Ok, so this is a pretty general definition and I don’t know if it is really helpful. To paraphrase, a dialect is a spoken language that contains some words different from other groups? Where do I begin with how meaningless that is.

So if I’m in a subculture, like someone working in technology, and I use phrases only we use and understand, then we are speaking a dialect? I don’t agree. There is terminology that every subculture or group uses that isn’t common usage, but it’s just another part of the same language.

Another way of determining if there is a Roman dialect is to consider how close to Italian it is. The language spoken in Rome is more similar to standard Italian than the dialects used in any other part of the country. An example is with the Neapolitan or Sicilian dialects, which are very different from the standard Italian language and more than just a few phrases that only they speak. I believe this is how my teachers were defining the existence of a dialect, by determining if it’s close to Italian or an entirely new language and not just a few idiomatic phrases.

Different Dialects Of Italian

There are some very well defined dialects in Italy that go beyond the few regions I’ve already mentioned. Here are some examples:

  • Florence –  In Florence there is a very famous accent because they aspirate the “c”’s.  For example, say “Vorrei un Coca Cola perché fa caldo” substituting the “c” with an “h” sound. I wouldn’t expect that this is a dialect but more of an accent.

  • Naples –  This dialect is recognized by UNESCO as a real language and you can hear it in the Naples’ area and in the Campania region. It differs from the Italian language because of its Greek origins and this would be a dialect.

  • Sicily – Sicily has a language made of many influences due to its strategic location with Greeks and Arabs. There are many more ancient civilizations that generated a mixed language that nowadays is still studied. Because it is a different language, it would be considered a dialect.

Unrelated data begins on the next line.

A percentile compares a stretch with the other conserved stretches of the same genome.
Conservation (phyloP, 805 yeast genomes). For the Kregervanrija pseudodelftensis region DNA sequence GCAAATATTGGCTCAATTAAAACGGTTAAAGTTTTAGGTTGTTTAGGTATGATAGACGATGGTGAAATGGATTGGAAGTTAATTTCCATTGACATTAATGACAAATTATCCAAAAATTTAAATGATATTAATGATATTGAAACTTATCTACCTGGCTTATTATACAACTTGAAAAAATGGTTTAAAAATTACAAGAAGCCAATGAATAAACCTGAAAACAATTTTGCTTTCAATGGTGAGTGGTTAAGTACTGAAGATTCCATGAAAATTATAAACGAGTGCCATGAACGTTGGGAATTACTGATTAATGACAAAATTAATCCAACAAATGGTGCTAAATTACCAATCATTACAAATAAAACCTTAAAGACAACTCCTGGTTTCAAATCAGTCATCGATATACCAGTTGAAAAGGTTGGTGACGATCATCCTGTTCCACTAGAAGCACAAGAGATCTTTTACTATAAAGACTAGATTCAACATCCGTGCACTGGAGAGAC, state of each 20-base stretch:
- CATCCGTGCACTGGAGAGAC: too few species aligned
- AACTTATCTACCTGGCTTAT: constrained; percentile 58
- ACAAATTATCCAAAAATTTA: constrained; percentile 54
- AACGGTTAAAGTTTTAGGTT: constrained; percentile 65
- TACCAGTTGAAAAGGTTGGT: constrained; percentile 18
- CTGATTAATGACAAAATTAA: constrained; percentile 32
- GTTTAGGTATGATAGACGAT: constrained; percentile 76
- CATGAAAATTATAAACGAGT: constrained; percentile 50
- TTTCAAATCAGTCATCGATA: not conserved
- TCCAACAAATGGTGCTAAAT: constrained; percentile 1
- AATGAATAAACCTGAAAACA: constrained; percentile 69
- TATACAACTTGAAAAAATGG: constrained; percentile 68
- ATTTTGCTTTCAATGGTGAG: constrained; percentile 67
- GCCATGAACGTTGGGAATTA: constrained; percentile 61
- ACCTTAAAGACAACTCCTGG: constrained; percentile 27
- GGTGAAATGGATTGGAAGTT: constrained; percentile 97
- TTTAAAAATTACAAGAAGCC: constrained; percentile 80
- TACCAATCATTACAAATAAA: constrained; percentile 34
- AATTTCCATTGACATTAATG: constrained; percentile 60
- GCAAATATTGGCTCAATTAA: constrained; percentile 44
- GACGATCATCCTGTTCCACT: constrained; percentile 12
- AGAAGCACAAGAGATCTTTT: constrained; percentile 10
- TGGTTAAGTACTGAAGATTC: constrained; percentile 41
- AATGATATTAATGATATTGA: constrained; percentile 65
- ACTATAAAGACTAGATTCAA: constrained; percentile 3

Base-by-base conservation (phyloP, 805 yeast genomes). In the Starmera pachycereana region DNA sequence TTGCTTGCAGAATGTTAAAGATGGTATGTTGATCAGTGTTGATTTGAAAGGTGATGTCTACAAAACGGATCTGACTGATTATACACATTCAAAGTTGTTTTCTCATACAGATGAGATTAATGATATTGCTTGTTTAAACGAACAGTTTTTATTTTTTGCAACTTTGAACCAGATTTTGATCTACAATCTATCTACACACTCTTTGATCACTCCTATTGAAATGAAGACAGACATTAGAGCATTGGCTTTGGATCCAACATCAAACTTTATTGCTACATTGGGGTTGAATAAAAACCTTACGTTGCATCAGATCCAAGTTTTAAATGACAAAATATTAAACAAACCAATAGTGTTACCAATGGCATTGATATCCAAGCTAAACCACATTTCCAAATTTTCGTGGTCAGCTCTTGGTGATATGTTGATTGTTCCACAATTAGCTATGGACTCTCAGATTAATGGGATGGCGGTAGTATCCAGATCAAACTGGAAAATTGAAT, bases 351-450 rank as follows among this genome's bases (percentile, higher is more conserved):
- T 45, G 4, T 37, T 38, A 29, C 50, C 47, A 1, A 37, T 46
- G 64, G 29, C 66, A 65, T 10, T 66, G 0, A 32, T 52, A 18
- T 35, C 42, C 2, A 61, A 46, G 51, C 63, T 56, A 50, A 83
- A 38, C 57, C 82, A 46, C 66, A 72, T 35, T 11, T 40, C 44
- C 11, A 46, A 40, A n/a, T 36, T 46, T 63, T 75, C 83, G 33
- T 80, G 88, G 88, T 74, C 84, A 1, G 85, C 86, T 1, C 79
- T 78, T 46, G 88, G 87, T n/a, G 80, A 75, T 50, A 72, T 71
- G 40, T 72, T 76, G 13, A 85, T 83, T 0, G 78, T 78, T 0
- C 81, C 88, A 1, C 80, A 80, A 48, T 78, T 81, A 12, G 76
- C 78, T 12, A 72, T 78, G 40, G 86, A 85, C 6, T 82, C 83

• Veneto – In the north of Italy, there is the Venetian dialect for sure!

  • Liguria – The Ligurian dialect is one of the most recognizable dialects of the north of Italy. There are many variations of this dialect but the core dialect is the one spoken in Genova.

Sample Romano / Romanesco Accents

Despite the disagreement on whether there is or isn’t a dialect, there are a number of examples of the accent, idioms and pronunciation differences that are important for anyone learning the language and planning to visit or move to Rome. I’ve included (above and below) some descriptions or examples of the Roman dialect, accent and slang that are fun and helpful.

Trying To Understand Italian Culture

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If you are trying to understand Roman dialect better, or if you just enjoy learning about the cultural differences between Italy and the US, check out some of these other posts: